Turkey-hunting's top tactic: The nap
I won't lie: these early-morning turkey-scouting and -hunting missions take their toll, especially when they're combined with some National Hockey League playoff games that always seem to evolve into an overtime marathon on nights when I've got a longbeard roosted for the next morning.
There's really only one way to deal with the problem.
I take a nap.
Not the so-called power nap, those 20-minute doze-offs that leave you refreshed and ready to tackle some serious work in the afternoon. That falls woefully short of doing the trick when you're up at 3:30 a.m. and the Penquins head into double overtime against the Flyers, Rangers, or whatever team they're tussling with. No, some real sleep is needed here, so much so it may not even qualify as a nap, especially when you're getting more sleep in the afternoon than you do overnight.
Sure, on occasion, especially after a chilly spring morning, I'll get back to the sun-warmed truck and won't even fire it up for the drive home, instead tipping the seat back and basking in the mid-day sun for an hour or so. I'm usually awakened only by my own snoring, a state trooper or farmer tapping on the window to see if I'm alive, or what I'm sure was a gobble on a distant ridge.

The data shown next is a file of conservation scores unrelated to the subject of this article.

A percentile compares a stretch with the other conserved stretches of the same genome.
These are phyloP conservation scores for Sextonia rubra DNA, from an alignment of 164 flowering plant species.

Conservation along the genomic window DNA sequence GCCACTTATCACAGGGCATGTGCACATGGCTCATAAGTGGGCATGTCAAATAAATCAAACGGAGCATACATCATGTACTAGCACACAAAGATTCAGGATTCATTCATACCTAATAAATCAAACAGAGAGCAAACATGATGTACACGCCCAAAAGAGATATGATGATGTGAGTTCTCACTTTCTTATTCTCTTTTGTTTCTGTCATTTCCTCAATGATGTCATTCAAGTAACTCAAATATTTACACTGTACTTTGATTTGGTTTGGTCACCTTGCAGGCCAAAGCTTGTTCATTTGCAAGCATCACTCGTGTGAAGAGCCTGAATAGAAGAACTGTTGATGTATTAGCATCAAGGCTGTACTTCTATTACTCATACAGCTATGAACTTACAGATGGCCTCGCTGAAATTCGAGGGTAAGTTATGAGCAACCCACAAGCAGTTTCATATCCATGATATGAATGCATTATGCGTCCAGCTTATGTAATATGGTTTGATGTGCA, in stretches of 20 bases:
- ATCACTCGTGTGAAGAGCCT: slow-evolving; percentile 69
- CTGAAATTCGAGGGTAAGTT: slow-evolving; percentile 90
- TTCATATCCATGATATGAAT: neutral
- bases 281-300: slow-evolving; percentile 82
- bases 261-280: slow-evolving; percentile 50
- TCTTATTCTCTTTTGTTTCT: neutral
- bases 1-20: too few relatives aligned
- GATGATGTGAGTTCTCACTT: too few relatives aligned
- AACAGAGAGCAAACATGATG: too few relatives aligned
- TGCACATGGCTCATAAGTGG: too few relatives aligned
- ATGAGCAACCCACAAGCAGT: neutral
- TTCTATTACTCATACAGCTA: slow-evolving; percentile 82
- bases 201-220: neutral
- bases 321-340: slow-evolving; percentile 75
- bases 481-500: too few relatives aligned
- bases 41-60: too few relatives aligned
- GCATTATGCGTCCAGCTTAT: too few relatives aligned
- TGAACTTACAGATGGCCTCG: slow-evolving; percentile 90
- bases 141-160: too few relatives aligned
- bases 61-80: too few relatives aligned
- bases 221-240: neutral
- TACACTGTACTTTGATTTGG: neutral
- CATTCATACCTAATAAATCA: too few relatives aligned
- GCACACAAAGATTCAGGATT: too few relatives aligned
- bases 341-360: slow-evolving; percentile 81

But usually the real nap involves a trip back home, working some emails and returning some phone calls, maybe inhaling a sandwich and some cookies then heading upstairs for a serious, under-the-covers sleepfest, drool on the pillow, the whole nine yards.
Over the years I've developed an incredibly efficient schedule. Up at 3:30, work some emails (NYON readers are sure I work all the time, and I won't correct them on that), head out scouting or actually hunting, return home, work a bit, nap, get up, work some more, eat and head out scouting and roosting for the next morning. Evenings are spent alternately watching hockey and working before staggering off to bed for a few hours.
It makes for a hectic spring, for sure, so much so I no longer even think about attempting the brutal turkeys-and-trout daily double. The fish can come later, after the turkey tags are filled and there's no one left to take out there, and that rarely happens.
So I hunt. And nap. And work. And scout. And sleep. And hunt.
And I'm done with this blog. Which is good, because it's time for my nap.